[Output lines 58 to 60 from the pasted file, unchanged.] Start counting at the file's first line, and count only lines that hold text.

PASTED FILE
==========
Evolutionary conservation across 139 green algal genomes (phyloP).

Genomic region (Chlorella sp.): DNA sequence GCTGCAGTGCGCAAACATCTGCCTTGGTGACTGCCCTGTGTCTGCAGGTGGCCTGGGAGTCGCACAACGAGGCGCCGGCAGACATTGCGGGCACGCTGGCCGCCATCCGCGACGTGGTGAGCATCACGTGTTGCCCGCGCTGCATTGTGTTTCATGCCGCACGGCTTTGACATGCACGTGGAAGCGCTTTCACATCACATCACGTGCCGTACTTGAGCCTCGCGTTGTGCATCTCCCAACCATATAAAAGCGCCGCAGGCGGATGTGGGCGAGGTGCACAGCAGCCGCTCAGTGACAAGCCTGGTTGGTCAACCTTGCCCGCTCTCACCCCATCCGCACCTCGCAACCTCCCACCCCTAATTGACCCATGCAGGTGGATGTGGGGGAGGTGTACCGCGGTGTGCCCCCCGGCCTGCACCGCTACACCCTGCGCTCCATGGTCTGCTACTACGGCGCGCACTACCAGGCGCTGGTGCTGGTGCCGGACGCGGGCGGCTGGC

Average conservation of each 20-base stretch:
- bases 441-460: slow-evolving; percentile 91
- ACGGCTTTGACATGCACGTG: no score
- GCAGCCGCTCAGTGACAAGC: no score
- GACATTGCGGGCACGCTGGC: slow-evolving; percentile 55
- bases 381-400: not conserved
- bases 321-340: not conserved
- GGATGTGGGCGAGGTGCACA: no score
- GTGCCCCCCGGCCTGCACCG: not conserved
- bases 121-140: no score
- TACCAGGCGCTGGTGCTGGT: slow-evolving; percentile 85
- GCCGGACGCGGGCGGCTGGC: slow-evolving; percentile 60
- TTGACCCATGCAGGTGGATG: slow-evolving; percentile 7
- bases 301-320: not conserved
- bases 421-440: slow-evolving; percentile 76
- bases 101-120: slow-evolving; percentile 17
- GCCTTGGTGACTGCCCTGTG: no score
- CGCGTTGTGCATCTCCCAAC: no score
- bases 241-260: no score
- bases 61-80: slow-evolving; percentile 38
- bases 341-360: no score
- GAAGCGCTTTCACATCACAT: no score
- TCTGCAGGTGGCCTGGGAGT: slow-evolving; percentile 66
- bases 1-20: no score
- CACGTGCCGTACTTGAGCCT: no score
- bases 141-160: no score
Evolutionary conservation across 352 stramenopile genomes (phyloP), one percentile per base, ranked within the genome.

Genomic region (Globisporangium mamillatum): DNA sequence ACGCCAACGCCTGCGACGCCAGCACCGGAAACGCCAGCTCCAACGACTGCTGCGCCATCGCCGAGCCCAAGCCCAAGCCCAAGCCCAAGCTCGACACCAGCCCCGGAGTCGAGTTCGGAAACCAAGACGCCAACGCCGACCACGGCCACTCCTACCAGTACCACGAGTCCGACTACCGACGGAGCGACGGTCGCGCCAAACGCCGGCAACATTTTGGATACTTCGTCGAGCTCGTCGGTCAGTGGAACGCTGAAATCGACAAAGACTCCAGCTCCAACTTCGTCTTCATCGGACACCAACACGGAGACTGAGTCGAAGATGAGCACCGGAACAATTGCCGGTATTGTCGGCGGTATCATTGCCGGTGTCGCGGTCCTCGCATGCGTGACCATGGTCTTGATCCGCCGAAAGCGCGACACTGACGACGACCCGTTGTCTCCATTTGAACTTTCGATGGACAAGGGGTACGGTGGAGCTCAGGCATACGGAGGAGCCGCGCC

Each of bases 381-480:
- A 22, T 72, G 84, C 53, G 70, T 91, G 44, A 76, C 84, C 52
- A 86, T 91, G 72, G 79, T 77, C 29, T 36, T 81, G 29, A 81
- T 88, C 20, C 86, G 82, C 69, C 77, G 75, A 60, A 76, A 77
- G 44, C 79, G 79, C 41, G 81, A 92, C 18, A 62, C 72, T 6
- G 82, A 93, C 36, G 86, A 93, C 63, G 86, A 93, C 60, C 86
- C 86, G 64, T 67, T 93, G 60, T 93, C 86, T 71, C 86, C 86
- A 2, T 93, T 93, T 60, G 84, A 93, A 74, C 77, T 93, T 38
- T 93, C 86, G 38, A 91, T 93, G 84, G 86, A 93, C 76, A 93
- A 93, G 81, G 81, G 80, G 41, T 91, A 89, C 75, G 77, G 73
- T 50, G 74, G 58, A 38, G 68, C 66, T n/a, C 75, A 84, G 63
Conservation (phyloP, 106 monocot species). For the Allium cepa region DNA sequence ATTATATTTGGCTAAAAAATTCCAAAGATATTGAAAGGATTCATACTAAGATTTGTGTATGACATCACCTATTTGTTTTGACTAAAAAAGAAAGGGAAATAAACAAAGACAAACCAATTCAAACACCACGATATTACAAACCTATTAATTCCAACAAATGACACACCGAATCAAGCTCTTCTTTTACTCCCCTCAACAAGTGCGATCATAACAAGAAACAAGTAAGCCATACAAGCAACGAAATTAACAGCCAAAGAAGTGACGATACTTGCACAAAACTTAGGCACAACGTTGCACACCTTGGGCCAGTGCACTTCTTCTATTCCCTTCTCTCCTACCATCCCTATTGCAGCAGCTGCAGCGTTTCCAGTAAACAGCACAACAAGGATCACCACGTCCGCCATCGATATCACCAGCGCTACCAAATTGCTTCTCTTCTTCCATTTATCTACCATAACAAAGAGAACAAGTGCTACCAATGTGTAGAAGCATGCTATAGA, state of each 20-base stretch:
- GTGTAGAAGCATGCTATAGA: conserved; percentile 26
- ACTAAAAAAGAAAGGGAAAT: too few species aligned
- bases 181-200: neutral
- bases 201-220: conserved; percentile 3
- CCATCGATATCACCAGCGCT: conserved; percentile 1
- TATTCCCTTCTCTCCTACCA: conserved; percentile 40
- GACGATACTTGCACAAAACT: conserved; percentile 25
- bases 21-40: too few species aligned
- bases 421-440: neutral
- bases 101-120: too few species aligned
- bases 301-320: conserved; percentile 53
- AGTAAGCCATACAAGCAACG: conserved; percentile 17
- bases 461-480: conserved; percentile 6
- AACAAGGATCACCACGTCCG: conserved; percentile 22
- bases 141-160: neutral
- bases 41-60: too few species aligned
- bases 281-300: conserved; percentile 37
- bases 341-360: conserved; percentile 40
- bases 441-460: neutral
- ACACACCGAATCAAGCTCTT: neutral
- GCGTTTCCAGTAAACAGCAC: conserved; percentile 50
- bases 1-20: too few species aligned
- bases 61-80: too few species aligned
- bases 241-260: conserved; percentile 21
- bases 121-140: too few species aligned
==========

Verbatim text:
- bases 41-60: too few species aligned
- bases 281-300: conserved; percentile 37
- bases 341-360: conserved; percentile 40